Although the Greek word is translated “patience” in certain passages, “the focus here is the ability to hold on, to persevere in the faith, not to give up, but to be always full of hope even though all the signs indicate otherwise.”[32]  You are willing to “patiently endure” whatever life throws at you.  But there is more than that envolved as well.  It is getting the most out of life in spite of the obstacles.  “It is victorious endurance. . . .  It is the virtue which does not so much accept the experiences of life as conquers them.”[33] 


            Finally there is a plea for “gentleness,” a wording that is almost unanimously retained (ESV, GW, Holman, ISV, NASB, NET, NIV, WEB), with the one exception of Weymouth, who prefers “a forgiving temper.”  To me that sounds more like a result or consequence of gentleness rather than a conceptual synonym.

Unfortunately “gentleness” can be construed in our society as a sign of weakness rather than an expression of confident strength.  In light of that, perhaps Luke T. Johnson’s translation of “a generous temper” avoids that pitfall.[34]  The New Life Version (1969) suggests, “Have a kind heart.”

            Gentleness would inevitably involve both “a kind disposition” and “consideration for others” in how one talks and acts.[35]  It avoids both harshness and cruelty.[36]  One isn’t out to hurt, but to help.  The underlying Greek word is paupatheia and describes the emotionally well balanced individual.  It is a temperament that includes both the goal of restraint as well as the willingness to fight for self and especially for others when it is legitimately called for.[37]



            Successful Christianity is not passive:  Fight the good fight of faith” (6:12).  “The” is found in the underlying Greek text.[38]  Hence we read of “fight the good fight of the faith” (ESV, NIV) or “fight a/the good fight for the faith” (CEV; Holman).  GW expands this slightly to “the good fight for the Christian faith.”  Both NET and Weymouth attempt something of a modernization of the imagery.  NET goes with “compete well for the faith.”  Weymouth prefers “exert all your strength in the honorable struggle for the faith.”  Others persist in omitting “the” in front of faith (GNT, KJV, NASB, WEB)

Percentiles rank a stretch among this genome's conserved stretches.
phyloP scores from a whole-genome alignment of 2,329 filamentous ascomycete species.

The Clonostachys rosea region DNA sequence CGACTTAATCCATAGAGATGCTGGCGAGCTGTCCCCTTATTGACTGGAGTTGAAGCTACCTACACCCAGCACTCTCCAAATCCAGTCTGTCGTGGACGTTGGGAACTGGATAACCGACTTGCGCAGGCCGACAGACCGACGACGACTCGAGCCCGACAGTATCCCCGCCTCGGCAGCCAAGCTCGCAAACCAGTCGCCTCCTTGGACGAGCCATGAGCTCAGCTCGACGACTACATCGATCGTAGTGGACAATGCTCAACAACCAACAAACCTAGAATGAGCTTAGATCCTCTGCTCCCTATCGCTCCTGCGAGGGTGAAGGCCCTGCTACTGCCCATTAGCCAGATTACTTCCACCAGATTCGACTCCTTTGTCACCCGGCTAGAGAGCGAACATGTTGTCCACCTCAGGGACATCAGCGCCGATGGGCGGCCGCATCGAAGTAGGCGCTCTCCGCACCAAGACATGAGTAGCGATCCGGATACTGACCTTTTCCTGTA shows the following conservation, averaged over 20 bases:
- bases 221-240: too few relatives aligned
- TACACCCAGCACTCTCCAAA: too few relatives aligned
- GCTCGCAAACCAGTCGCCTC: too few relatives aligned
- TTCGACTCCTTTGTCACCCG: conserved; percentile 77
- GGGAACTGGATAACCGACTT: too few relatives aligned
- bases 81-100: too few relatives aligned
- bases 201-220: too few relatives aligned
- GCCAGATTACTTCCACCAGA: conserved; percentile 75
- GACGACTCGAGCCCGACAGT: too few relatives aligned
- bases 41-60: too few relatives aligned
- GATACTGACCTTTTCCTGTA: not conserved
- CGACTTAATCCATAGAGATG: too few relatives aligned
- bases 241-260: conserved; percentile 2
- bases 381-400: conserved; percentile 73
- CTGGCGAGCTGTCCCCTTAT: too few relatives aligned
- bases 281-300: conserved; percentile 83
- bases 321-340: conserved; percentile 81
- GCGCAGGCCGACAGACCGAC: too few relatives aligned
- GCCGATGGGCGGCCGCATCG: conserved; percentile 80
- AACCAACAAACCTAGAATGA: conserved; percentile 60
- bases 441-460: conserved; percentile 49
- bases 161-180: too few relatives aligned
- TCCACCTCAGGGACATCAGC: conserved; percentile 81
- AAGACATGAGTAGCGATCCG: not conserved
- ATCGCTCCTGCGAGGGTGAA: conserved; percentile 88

When we are talking of faith as a body or system of doctrine, think of the admonition to Jude, “I found it necessary to write to you exhorting you to contend earnestly for the faith which was once for all delivered to the saints” (Jude, verse 3).  Note the permanency of the revelation:  “once for all.”  There was nothing more to be added centuries later.  All that would ever be needed was available in the first century for all time thereafter.

The immediate application to Timothy is quickly obvious.  Paul “is referring to the particular doctrines that are part and parcel of the Gospel which he preached.  So, when he tells Timothy in other places to guard ‘the faith’--he is saying that he wants him to hold on to and carefully transmit the truths that Paul had taught him.”[39]


The image of successful discipleship as a “fight”--like in competing in an athletic event . . . something which envolves building up one’s strength, preserving it, and skillfully utilizing it . . . is an image Paul develops at greater length in 1 Corinthians 9: 


24 Do you not know that those who run in a race all run, but one receives the prize?  Run in such a way that you may obtain it.  25 And everyone who competes for the prize is temperate in all things.  Now they do it to obtain a perishable crown, but we for an imperishable crown.  26 Therefore I run thus: not with uncertainty.  Thus I fight: not as one who beats the air.  27 But I discipline my body and bring it into subjection, lest, when I have preached to others, I myself should become disqualified.


            The “prize” the spiritual athlete gains in 1 Timothy 4 is “eternal life,” a crown of victory that is “imperishable,” unlike earthly ones.  The allusion to athletic competitions would fit well in the context of a man like Timothy living and working in first century Ephesus.  As the Cambridge Greek Testament for Schools and Colleges puts it:  “The metaphor of life as a gymnastic contest was one which naturally suggested itself to those who had witnessed the Olympian or Isthmian games which played, even as late as the Apostolic age, so important a part in Greek national life.  [The Egyptian Jewish writer] Philo uses the illustration again and again.”  

            A parallel between athletic contests and life as a faithful Christian--both of which require personal development and persistence--makes good sense but need not be the point however.  It also makes perfectly fine sense in a different context as a goodly number of commentators point out:  It may be referring to the fact that Christians are envolved in spiritual warfare against evil in its varied form.  Just as Paul embraced the idea of believers being engaged in an athletic style competition (1 Corinthians 9 above), he unquestionably also believed we are engaged in an ongoing war to preserve and protect our faith and character.  He speaks of the need to “put on the armor of light” (Romans 13:12) and “the armor of righteousness” (2 Corinthians 6:7).  He describes at length what this armor needs to consist of in Ephesians 6:10-18.